Goats

Goat Terms and Definitions

Buying goats is an exciting and somewhat stressful time. Make your experience a bit easier by learning some of the general terms and their definitions.

  • ADGA: American Dairy Goat Association
  • AGS: American Goat Society
  • Buck: Also know as a billy. A sexually mature male that is intact and used for breeding
  • Bleat: A goat’s vocal expression or them talking
  • Buckling: A sexually immature or young male
  • Butting: A method of fighting and playing where one animal strikes the head of another
  • Butterfat: Cream content in milk
  • Caprine: The scientific name of goats
  • Caprine Arthritis Encephalitis (CAE): An infectious disease that causes arthritis and progressive inflammation in one or more organs or tissue systems. This disease affects goats and is currently incurable. Please make sure all goats you own or purchased are check yearly for this.
  • Castration: removing of the testicles. (at this point they are known as wethers)
  • Chevre: Classic soft French cheese made with goat milk
  • CL (Caseous Lymphadenitis): An abscess disease of goats that is highly contagious.
  • Closed Herd: No other animals are introduced or exposed to the herd
  • Colostrum: The first milk the doe (mom) produces after given birth. The milk is thick and golden yellow in color and contains rich antibodies. VERY important all kids receive this within 30 minutes of birth.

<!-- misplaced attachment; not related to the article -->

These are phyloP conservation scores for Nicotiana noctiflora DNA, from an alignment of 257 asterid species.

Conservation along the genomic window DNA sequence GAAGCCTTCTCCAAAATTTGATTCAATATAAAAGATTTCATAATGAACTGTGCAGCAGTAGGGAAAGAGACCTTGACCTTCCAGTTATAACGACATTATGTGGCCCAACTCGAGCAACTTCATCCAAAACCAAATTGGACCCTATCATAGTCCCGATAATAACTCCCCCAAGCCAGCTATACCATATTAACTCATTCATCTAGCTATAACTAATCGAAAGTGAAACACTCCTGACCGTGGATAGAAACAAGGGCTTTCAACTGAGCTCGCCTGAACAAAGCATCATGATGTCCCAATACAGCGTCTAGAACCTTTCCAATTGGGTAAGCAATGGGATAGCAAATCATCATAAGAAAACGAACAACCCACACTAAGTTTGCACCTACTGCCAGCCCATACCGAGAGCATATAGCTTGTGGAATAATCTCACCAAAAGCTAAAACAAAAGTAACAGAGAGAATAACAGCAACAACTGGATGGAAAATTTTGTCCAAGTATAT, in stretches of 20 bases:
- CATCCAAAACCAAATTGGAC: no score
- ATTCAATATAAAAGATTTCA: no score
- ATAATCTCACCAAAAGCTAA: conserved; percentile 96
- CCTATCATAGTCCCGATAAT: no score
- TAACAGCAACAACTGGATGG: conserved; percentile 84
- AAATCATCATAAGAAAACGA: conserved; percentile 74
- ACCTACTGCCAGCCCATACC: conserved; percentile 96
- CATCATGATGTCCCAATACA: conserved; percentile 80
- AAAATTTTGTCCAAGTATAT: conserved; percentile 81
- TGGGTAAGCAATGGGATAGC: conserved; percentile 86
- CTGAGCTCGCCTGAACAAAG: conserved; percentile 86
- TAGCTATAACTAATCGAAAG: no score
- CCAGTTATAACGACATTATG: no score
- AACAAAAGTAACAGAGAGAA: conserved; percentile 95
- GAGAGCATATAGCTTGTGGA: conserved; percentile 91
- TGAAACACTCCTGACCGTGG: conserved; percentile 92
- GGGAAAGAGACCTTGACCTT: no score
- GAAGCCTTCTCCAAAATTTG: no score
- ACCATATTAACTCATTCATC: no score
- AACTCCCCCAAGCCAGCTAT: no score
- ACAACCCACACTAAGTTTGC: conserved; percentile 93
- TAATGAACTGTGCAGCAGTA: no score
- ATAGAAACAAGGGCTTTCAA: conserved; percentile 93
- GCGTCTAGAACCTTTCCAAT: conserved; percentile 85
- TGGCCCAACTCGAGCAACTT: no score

• Cross Breed: a goat whose parents are of 2 different breeds
  • Curd: Coagulated milk solids
  • Cull: To kill or remove a sick, weak, old, or otherwise subpar animal from the herd
  • Dam: Female parent
  • Dairy Goats: Goats that are used for milk production
  • Dehorner: or Disbudder. Hot iron used to burn of horn buds on baby goats
  • Disbudding: Removing the horns (usually done when 1-2 weeks old)
  • Doe: Can also be known as a nanny. A sexually mature female goat
  • Doeling: A young female that is not yet sexually mature
  • Drenching: To administer an oral dose of liquid
  • Dry or Dry Period: Time when female is not producing milk
  • Dry Off: Stop milking at the end of a doe’s lactation cycle
  • Forage: The hay or gross portion of a goats diet
  • Free Choice: Feed that is always available so he can eat whenever and as much as he wants
  • Freshen: When a doe gives birth and is now producing milk
  • Gestation: Period in which doe is pregnant (generally 5 months)
  • Herd: A group of goats
  • Heat: Period the doe is ready to mate
  • Hoof Trimmers: Special sharp shears/scissors used to cut goat’s hooves so they don’t become overgrown and possibly infected
  • Inbreeding: Mating of closely related individuals
  • In Milk: After a goat has given birth and is producing milk
  • Johne’s Disease: A bacterial disease causing severe weight loss and diarrhea. No current cure for this
  • Kid: A goat less than 1 year old
  • Kidding: Having babies
  • Kidding Box: Otherwise known as a disbudding box. Small box used to hold the goat while you disbud.
  • Lactation: A period in which a doe produces milk